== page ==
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Benefits of Millets

“Millet” is not a botanical term for a certain type of plant, but rather an umbrella term for various small seeded grasses used for human and animal consumption. There are many different millets: including proso, pearl, foxtail, kodo, japanese… and even teff, a staple in Ethiopian flatbread.

This diverse family of grains is gluten-free and often contains lower carbohydrate content than rice, corn or wheat, as well as higher levels of protein, fiber and minerals, such calcium, magnesium, phosphorous and iron.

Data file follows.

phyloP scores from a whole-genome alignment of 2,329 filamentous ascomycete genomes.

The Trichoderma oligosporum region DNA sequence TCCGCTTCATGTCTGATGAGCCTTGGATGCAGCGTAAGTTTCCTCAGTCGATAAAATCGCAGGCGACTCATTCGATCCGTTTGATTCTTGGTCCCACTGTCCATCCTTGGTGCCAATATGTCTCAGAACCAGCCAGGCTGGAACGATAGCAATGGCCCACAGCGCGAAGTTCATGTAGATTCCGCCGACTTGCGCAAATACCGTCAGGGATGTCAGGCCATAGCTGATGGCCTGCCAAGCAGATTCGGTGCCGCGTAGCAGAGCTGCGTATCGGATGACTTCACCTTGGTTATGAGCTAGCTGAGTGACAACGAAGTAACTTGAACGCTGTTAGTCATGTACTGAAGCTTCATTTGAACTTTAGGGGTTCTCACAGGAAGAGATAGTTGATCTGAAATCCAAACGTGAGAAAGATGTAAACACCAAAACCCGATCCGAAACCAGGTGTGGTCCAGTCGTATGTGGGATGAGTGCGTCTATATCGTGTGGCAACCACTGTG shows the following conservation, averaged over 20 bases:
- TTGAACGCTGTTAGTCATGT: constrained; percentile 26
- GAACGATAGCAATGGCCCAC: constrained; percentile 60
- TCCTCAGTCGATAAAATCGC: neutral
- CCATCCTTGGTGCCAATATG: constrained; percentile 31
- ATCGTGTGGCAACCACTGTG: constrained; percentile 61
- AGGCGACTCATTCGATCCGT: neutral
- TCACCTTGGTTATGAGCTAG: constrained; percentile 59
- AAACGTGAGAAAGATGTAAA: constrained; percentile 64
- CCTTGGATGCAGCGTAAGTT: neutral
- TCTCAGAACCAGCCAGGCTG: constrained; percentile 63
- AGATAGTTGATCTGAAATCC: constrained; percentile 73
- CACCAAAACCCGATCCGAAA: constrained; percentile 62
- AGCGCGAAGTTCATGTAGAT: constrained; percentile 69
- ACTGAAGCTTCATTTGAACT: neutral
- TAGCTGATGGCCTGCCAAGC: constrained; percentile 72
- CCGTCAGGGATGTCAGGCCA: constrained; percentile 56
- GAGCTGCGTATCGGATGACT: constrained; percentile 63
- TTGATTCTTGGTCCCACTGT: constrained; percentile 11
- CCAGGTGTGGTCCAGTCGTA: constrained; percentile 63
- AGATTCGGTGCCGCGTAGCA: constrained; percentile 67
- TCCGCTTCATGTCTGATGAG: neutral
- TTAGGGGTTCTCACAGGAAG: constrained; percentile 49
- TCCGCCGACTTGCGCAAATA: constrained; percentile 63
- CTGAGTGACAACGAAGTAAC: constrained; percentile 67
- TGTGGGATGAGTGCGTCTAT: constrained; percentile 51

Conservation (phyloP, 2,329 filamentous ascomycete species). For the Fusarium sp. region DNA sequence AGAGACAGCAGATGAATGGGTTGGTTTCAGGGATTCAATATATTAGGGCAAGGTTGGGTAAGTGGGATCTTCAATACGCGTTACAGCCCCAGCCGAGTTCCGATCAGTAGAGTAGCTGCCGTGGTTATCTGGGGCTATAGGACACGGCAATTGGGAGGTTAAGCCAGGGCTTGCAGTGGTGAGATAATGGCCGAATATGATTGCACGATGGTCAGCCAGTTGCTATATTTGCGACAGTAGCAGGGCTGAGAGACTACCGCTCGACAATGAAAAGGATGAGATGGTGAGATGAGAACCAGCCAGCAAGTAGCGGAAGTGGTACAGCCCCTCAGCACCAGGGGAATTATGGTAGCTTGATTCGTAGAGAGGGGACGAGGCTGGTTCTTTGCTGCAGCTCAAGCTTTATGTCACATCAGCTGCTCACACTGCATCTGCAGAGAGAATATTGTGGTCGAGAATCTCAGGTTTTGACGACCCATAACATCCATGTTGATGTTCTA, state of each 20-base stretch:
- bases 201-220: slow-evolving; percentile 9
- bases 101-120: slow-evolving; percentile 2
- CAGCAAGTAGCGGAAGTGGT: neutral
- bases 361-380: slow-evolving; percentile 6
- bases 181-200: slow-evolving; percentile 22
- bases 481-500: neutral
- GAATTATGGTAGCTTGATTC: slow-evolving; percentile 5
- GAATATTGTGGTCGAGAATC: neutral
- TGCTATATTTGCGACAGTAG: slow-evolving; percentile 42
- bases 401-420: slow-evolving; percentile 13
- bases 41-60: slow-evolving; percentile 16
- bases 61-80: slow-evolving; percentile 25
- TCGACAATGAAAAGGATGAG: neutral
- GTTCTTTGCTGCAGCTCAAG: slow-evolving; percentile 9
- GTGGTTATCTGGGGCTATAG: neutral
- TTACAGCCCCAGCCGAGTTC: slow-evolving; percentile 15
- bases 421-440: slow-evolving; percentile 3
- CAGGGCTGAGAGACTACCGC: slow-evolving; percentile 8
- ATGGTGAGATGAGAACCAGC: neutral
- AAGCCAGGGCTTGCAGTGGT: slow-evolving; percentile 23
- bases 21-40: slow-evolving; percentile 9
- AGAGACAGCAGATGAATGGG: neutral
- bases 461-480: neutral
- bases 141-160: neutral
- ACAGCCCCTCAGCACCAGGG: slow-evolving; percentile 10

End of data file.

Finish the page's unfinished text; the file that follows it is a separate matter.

The wide variety of millets, each with its own distinctive taste, makes it a versatile grain for cooking and brewing. They can be used in a variety of ways – from dumplings to a rice replacement, from a salad topping to a great treat in cookies. Millets can also be brewed into tasty beers, or made into breakfast porridge.

In the face of climate change, millets are grown easily from seed at higher temperatures and with less water. They produce acceptable yields in poor soil quality without the addition of synthetic fertilizers and they have a relatively short growing period. Most millet grains also are not easily affected by storage pests.

Rooty

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